Joe's Smith Rock 10k shirt from 1989. Slightly less rare than the Highline Road Run shirt.

Joe’s Smith Rock 10k shirt from 1989. Slightly less rare than the Highline Road Run shirt.

Sunday’s race was much larger (though still only medium-sized by Portland standards) and this time we weren’t the first to arrive. The Smith Rock 10k was heavily attended by CORK members (Central Oregon Running Klub), and runners were already milling around and warming up on the Smith Rock State Park entrance road when we pulled in. Lots of runners were wearing actual club singlets and looked like they meant business!

It was a warm morning, so I uncharacteristically broke out a new Nike singlet of my own (which may have been a birthday present, now that I think about it). With so many more runners, lots of whom had their game faces on, I was a lot more nervous about this race as start time approached.

I lined up near the front and we set off down the road out of the park, and onto the rural roads outside of Terrebonne. Except for the park road at the start and finish, the course was a large clockwise rectangle. We turned left as we left the park, and I was at the tail end of a lead pack of six or seven runners.

Over the first couple miles I gradually caught up and passed two or three runners, and as we ran along the south side of the rectangle in the shadow of a large mesa, I noticed I was gaining on a couple more. By the time we took a right turn and started on the third side of the rectangle heading north again, I had passed another runner and found myself in second place.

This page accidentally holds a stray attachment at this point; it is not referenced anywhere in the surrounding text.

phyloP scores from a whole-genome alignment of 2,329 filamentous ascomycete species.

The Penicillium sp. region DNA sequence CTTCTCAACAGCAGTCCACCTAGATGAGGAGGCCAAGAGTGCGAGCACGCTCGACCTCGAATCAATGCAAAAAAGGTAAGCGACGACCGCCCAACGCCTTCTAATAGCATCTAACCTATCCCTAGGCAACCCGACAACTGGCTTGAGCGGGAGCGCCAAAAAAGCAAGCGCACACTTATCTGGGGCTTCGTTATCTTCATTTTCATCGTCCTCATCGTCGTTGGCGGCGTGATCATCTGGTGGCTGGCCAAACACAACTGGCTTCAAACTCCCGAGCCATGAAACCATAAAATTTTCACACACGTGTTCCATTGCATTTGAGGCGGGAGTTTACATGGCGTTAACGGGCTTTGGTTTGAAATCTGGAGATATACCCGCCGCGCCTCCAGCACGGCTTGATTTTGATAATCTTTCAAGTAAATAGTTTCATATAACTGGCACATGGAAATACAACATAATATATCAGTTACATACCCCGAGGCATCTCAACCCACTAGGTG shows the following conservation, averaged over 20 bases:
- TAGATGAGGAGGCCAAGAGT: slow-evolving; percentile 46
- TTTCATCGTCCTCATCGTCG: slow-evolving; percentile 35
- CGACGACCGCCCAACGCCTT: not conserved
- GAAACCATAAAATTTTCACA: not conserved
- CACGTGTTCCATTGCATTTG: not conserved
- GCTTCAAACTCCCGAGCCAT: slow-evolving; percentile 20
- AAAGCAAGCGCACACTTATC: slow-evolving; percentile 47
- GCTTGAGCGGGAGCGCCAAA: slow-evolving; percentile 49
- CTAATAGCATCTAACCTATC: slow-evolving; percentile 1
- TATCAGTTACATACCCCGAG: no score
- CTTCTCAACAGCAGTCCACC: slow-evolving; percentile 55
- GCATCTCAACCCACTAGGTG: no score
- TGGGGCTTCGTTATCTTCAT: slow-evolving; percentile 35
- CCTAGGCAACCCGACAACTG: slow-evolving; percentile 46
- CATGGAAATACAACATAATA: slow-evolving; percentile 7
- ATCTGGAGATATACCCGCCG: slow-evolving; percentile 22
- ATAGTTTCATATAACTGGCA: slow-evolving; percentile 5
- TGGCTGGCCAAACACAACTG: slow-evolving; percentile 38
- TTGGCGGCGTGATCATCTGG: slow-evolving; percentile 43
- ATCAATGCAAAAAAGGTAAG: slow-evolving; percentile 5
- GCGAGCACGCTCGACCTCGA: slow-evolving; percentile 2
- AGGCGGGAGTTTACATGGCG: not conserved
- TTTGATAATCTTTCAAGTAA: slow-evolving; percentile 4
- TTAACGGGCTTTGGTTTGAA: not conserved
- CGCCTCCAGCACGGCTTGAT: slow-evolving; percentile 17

Joe crosses the line  at the 1989 Smith Rock 10k.

Joe crosses the line at the 1989 Smith Rock 10k. (Barbara Dudman photo)

One more right turn brought us to the north side of the course, and soon the final turn onto the park road came into view. Just before the turn I came alongside the leader and gradually overtook him. With just a long straight shot back to the finish, I gave it all I had and was able to hold him off for the win. I had really surprised myself this time, and having moved up so steadily throughout the race, this was probably one of the few times I actually paced myself effectively!

With the larger field, the uniforms, and even a local TV news crew from Bend on hand, this felt like my first legitimate post-collegiate win. Later, my parents liked to tell me how they had been peering down the road as the leaders approached, and asked themselves “Is that Joe?! It can’t be … It is!” They were as surprised as me, but my mother was still composed enough to get a photo of me as I crossed the line.

It all made for a memorable weekend, and the contrast of the small, low-key fun run and the big(gish) competitive race represented both sides of the coin when it comes to what makes running such a great sport.

About Joe Dudman (267 Articles)
Portland, Oregon native Joe Dudman has been running races since his sophomore year in high school, and has accumulated over 600 race shirts through the years. Although he has survived 8 marathons, Joe prefers shorter, faster races like 5Ks and the mile.